Monday, February 1, 2010

“The International” – Banking is hard.

Have you ever had the chance to see an advanced screening of a soon-to-be-released film? If not, here’s what you do. Go to your local large college and find out where they show films on campus. Chances are good that they will have a list of movies they are showing, some of which are movies that won’t be released in theaters for a week or two. If they don’t do that, go to the University of Colorado in Boulder because they do. My neighbor gave me the ticket (it was free by the way) and turned out to be in one of the lecture halls. As I sat there among a bunch of college freshman, I remembered that this was actually the second time I had seen an advanced screening of a film, the other being “Mystery, Alaska.” I was also flooded with a thousand memories of school as I stared at giant periodic tables on the wall.

Surprisingly, the lecture hall was not full. What the hell is wrong with these kids? Apparently, CU has the most dedicated students in the country (or they were busy smoking pot; it is Boulder). Unfortunately for them, they missed a decent movie.

“The International” is a typical thriller with the typical evil organization. This time, the organization is an international bank with hooks into just about everything. Clive Owen plays Lou, an Interpol agent who has spent the last couple of years trying to take down this bank. Simple, right? Well hang on, I haven’t actually told you the plot yet. The bank wants to control debt, so they are brokering an arms deal to sell missile guidance systems, so they can sell small arms to a Liberian general, so the general can stage a coup, proving to the world’s aspiring warlords what they can do and becoming the leading distributor of Chinese weapons. Got it? That’s okay, neither do I.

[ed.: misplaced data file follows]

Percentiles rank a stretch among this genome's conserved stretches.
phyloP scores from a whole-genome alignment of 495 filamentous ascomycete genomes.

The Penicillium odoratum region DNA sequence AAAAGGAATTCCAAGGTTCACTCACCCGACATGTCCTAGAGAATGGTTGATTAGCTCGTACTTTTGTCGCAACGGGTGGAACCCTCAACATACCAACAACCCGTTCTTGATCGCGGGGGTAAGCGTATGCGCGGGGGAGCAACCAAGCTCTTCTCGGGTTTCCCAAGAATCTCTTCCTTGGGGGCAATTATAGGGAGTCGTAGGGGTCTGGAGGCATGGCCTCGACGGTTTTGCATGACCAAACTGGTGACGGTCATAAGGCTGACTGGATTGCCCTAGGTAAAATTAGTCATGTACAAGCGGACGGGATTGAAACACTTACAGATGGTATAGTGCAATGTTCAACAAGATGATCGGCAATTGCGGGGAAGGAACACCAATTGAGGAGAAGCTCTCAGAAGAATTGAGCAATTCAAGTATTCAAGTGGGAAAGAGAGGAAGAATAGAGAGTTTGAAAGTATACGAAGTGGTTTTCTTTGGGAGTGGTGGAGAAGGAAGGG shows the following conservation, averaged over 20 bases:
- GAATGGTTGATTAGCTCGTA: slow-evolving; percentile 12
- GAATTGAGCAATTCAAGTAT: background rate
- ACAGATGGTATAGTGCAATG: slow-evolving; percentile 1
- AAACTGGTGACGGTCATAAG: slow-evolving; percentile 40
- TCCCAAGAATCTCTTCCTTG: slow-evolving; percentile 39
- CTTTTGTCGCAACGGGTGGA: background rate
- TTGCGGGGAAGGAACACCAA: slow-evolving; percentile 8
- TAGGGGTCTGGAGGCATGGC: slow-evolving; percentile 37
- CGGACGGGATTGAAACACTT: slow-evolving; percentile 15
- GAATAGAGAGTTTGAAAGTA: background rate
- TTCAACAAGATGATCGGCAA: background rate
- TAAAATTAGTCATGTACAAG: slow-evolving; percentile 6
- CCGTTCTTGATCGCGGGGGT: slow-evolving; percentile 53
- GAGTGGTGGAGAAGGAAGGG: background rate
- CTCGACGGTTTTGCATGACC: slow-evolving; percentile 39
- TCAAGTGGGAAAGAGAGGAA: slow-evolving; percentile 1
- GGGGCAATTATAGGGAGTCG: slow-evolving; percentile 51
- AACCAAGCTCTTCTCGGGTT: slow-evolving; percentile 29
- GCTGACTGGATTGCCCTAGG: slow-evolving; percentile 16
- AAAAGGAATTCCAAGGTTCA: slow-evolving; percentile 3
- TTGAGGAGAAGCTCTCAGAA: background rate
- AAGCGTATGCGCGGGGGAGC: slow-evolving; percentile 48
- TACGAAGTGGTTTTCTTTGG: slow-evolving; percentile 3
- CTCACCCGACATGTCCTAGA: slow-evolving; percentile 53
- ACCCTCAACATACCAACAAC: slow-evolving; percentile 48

The best way to view this movie is to try not to think too hard about the motives of the bank. I think the writers were trying to connect with the audience through the current economic turmoil, not realizing that the average moviegoer can barely remember how to write a check, let alone understand the inner workings of the banking industry. Just remember: bank bad, Clive Owen and Naomi Watts good.

Confusing plot aside, this movie had many positive aspects. I thought the acting was particularly good, especially on the part of Owen. This isn’t all that surprising considering he’s played the same character in most of his recent films. I just enjoy that he seems to get better with each one. Watts was also good, although I thought she was somewhat underused. Most of her scenes didn’t do much to move the story forward, with the exception of her revelation of using the cameras in the airport to identify a suspect.

The flow of the movie was also very good. As complicated as the plot was, they tried not to gloss over anything and each scene flowed well into the next, answering our questions as it went along. Even the action scenes, which tend to be just filler and eye candy, had meaning and kept the story moving. Although, the shootout in the Guggenheim was slightly overdone, ending in a completely useless pan of all of the damage that was done.

My favorite aspect was the black and white theme sprinkled throughout the film. They used it most heavily when portraying the bank and its associates. In one scene, the head of the bank is speaking to the other four while they are on a split screen. Three of them are wearing black and one is wearing white. The one in white warns them not to go down a certain path, which they proceed to ignore. Guess which one of them ends up helping Owen. Another example is with their assassin. We see him three times in the film and he is wearing black in the first two. The third time, the bank tries to kill him and he is wearing a white bulletproof vest. By the way, this symbolism was much easier to follow than the plot.

As I said before, the film follows a fairly typical plot that is utilized by most thrillers of this nature. As with most Clive Owen films though, it doesn’t end with a truly happy ending. I’d try to explain, but it’s too complicated.

Rating: This one’s tough. It wasn’t quite good enough for full price, but it was a little better than a matinee. You should probably ask for a couple dollars back just for when they hit Naomi Watts with a car.

No comments:

Post a Comment